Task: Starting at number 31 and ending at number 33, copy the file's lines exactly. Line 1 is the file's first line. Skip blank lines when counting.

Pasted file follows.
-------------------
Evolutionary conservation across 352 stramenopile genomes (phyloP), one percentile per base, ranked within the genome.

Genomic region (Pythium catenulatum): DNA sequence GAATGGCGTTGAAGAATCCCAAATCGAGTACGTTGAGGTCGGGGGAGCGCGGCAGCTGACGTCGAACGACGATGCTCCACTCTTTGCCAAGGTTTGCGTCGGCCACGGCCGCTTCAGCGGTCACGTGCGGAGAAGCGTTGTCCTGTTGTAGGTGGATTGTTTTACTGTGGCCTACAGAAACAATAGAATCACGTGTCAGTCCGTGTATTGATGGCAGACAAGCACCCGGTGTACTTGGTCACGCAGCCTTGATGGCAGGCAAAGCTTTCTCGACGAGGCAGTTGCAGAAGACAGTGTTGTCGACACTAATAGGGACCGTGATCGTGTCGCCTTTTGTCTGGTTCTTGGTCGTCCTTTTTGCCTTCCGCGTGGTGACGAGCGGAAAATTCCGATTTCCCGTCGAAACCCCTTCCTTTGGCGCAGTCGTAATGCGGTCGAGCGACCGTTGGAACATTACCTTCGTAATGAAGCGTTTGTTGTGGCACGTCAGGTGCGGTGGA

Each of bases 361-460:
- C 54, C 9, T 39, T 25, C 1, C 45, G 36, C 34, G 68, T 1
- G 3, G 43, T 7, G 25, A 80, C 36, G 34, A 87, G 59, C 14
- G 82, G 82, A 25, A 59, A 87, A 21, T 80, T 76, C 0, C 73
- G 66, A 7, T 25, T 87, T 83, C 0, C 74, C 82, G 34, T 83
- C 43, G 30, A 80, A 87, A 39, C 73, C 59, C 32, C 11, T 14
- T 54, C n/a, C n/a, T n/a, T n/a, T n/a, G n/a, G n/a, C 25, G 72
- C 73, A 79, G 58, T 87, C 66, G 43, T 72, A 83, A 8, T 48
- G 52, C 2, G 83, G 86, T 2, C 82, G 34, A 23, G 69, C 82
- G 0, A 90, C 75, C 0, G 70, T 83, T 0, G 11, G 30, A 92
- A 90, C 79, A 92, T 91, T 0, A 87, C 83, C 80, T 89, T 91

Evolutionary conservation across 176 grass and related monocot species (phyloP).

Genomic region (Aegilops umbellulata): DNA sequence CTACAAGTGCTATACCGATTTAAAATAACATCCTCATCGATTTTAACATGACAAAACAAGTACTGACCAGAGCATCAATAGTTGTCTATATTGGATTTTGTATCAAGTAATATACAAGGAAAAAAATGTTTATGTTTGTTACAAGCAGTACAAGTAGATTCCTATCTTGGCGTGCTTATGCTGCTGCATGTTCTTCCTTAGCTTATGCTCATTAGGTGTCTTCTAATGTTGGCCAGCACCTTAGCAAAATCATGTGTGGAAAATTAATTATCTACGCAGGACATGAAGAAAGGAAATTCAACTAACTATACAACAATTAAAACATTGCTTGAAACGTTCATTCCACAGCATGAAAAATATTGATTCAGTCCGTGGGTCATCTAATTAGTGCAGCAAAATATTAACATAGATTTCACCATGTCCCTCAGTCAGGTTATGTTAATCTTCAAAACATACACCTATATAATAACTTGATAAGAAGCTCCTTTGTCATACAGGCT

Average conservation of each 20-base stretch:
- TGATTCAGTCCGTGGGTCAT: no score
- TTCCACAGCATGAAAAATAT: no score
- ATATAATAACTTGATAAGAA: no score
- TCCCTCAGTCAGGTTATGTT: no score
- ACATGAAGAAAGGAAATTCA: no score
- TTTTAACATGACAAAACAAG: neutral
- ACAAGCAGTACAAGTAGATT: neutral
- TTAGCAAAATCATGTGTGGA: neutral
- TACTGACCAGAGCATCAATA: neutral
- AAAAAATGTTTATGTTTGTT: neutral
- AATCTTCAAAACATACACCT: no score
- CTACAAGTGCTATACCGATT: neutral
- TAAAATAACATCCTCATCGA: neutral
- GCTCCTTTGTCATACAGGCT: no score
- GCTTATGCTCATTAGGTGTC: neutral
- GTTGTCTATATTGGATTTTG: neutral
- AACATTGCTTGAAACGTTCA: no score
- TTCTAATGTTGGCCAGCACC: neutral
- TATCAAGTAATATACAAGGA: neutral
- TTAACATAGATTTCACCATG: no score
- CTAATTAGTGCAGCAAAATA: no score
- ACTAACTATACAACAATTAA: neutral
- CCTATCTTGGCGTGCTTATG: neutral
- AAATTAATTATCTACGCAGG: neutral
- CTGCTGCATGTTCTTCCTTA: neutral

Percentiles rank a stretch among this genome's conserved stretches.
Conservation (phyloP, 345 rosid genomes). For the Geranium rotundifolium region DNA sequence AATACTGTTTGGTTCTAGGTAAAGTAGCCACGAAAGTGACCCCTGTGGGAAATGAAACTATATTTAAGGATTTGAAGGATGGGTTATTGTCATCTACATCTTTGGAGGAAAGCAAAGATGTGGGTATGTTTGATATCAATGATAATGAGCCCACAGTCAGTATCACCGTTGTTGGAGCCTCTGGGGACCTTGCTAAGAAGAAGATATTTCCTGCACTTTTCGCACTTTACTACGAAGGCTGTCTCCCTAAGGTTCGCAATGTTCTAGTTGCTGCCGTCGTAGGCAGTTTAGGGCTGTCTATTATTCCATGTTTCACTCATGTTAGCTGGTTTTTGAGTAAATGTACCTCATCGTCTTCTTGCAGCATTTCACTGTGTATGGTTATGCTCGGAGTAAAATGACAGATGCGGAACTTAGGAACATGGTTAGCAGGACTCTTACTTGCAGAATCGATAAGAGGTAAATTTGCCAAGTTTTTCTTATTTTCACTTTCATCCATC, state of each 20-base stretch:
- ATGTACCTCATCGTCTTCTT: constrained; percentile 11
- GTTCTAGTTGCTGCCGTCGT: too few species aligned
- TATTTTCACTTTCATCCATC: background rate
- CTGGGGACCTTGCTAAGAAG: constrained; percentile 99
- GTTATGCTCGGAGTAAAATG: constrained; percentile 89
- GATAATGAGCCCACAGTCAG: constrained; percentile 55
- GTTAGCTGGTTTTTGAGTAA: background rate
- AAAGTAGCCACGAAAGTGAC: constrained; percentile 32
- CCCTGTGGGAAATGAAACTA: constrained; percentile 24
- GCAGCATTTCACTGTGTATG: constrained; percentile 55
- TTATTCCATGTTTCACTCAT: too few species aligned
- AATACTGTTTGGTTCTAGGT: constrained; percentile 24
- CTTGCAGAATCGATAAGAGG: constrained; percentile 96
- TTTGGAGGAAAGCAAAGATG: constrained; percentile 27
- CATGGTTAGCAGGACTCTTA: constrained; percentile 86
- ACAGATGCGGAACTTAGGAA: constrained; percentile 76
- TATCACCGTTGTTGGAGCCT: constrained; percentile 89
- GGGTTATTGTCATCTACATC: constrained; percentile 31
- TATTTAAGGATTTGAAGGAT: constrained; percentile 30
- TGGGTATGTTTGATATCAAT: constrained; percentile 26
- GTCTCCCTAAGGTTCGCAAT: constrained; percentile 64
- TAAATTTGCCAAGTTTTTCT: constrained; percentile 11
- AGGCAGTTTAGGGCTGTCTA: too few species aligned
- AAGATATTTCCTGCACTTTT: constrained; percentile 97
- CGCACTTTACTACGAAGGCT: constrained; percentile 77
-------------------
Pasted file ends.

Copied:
- GCTTATGCTCATTAGGTGTC: neutral
- GTTGTCTATATTGGATTTTG: neutral
- AACATTGCTTGAAACGTTCA: no score